With the recent release of indie film Chef to generally good reviews, the world of chefdom is explored once again, albeit in a totally different light than the delightful Julie & Julia of 2009 that told the story of the charismatic icon Julia Child. Over the past two decades, Food TV Network and its offspring The Cooking Channel have not only revealed cooking tips and techniques from top chefs from around the world but given viewers a glimpse of the frequently abrasive personalities of the men and women who cook some of the best food on earth.
While it’s hard to discern if these irascible chefs are playing up their less desirable traits for high ratings or are truly mean and nasty people, the end result makes for highly entertaining TV that never fails to include a helpful culinary tip or technique.
Arguably the most sarcastic chef on television, Bourdain‘s comments as one of the judges on the cooking competition show The Taste are brutally honest and equally as entertaining. He makes no bones about his prejudices and freely shares them with the contestants. Bourdain is especially critical of those who do not eat meat, as expressed in his bestselling book Kitchen Confidential: “Vegetarians are the enemy of everything good and decent in the human spirit, an affront to all I stand for, the pure enjoyment of food. The body, these waterheads imagine, is a temple that should not be polluted by animal protein.”
Pastry chefs by nature are generally perfectionists at the very least and often emerge as OCD poster candidates. That personality trait results in sweets and desserts that are as visually stunning as they are dazzling on the palate. As a judge on MasterChef Australia, world renowned pastry chef Christy Tania settles for nothing less than perfection, dressing down contestants with such brutal comments as, “I’ll just chuck it out and you can do it again,” after sampling their attempts at creating perfect choux pastry to recreate her signature dish, Mango Alfonso. Although Tania claims the delicate pastry is easy to make by following 10 easy steps, her abrupt tone makes contestants cower.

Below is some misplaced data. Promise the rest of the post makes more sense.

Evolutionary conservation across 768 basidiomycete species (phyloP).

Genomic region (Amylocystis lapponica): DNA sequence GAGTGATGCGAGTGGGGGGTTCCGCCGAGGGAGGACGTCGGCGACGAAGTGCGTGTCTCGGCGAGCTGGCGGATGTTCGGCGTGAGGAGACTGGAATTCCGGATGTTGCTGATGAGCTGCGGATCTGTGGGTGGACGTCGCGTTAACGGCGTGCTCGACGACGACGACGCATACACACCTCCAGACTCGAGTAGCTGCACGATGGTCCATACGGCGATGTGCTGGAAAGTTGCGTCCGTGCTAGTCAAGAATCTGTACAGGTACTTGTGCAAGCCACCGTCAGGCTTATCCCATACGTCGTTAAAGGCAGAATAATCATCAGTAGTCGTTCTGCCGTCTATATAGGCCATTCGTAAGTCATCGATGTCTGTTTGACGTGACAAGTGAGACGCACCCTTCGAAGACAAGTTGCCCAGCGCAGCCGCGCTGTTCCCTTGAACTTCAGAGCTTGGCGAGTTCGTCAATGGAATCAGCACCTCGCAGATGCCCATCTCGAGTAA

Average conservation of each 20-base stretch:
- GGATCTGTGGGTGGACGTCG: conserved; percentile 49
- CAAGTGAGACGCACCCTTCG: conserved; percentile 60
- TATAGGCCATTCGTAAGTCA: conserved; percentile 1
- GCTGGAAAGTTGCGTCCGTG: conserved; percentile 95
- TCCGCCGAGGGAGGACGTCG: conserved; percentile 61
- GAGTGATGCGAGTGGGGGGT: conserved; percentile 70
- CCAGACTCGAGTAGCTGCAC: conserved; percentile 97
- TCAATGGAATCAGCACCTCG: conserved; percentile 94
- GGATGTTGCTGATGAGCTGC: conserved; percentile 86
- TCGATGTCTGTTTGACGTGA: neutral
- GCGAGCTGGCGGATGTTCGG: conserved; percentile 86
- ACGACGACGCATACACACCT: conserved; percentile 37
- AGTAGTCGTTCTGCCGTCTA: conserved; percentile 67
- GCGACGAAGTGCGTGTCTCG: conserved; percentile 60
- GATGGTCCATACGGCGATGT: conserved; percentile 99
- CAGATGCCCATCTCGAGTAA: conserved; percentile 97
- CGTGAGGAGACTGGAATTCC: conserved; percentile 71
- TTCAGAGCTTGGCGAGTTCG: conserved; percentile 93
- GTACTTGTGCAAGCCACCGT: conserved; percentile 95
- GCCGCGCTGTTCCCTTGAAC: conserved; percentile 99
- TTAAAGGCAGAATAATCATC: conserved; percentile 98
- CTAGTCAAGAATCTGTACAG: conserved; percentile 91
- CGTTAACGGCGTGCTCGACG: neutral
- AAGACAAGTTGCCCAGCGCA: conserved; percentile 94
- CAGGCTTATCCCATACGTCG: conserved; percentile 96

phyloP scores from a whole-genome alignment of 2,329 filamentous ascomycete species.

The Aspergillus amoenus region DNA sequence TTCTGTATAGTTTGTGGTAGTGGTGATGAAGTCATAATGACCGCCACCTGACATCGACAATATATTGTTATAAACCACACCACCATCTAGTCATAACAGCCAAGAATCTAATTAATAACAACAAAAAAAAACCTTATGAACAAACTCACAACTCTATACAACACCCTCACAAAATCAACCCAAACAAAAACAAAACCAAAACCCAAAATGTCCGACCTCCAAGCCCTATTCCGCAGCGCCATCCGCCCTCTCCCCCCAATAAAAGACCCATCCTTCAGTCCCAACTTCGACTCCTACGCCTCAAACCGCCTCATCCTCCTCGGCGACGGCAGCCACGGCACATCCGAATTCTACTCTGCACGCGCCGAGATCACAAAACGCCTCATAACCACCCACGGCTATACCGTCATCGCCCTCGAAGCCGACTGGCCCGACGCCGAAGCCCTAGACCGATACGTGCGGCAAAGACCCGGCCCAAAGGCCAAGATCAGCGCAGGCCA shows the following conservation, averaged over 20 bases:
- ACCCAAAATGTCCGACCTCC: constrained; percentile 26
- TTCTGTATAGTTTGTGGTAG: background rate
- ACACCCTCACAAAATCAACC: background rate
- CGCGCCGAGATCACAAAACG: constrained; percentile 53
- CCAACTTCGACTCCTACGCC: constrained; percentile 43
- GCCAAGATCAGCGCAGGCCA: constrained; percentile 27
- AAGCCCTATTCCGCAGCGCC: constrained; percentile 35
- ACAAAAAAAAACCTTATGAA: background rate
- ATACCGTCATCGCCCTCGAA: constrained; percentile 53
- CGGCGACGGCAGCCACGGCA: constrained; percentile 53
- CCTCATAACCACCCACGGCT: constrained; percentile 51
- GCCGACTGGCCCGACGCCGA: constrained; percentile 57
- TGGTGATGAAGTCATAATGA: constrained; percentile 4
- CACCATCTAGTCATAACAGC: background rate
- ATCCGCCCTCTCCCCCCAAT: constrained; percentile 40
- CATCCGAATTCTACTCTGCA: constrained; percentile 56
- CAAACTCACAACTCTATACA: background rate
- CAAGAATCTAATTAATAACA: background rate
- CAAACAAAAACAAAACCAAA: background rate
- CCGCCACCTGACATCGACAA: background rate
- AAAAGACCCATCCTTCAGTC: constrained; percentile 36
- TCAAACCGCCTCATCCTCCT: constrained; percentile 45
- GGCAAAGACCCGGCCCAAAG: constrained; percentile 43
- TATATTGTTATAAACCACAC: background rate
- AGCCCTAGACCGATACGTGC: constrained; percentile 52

Probably the most famous TV chef with hit shows including Hell’s Kitchen, Kitchen Nightmares, MasterChef and MasterChef Junior, Ramsay’s foul language in the kitchen is legendary. The worse a contestant performs, the more four-letter-words Ramsay spews in his criticism, which often includes denigration of mental acuity and physical appearance. In one of his most memorable moments, Ramsay brought a blind contestant to tears on MasterChef, but the tears flowed because eventual winner Christine Ha was so moved by Ramsay’s spot on verbal description and praise for her sublime apple pie.
Huang always seems anxious to stir the pot and create friction. He’s provoked the masses with harsh criticism of popular chefs like David Chang and Marcus Samuelsson, accusing them of exploiting ethnic food through elitism as well as taming certain dishes to please delicate Western palates. Huang once called Food Network TV favorite Guy Fieri a cruel joke (although he now calls him a friend) and also regularly speaks out on troublesome topics like shark fin soup, interracial dating, and TV shows he finds snobby and cliquey. Love or hate his personality, his cooking skills are hard to find fault with.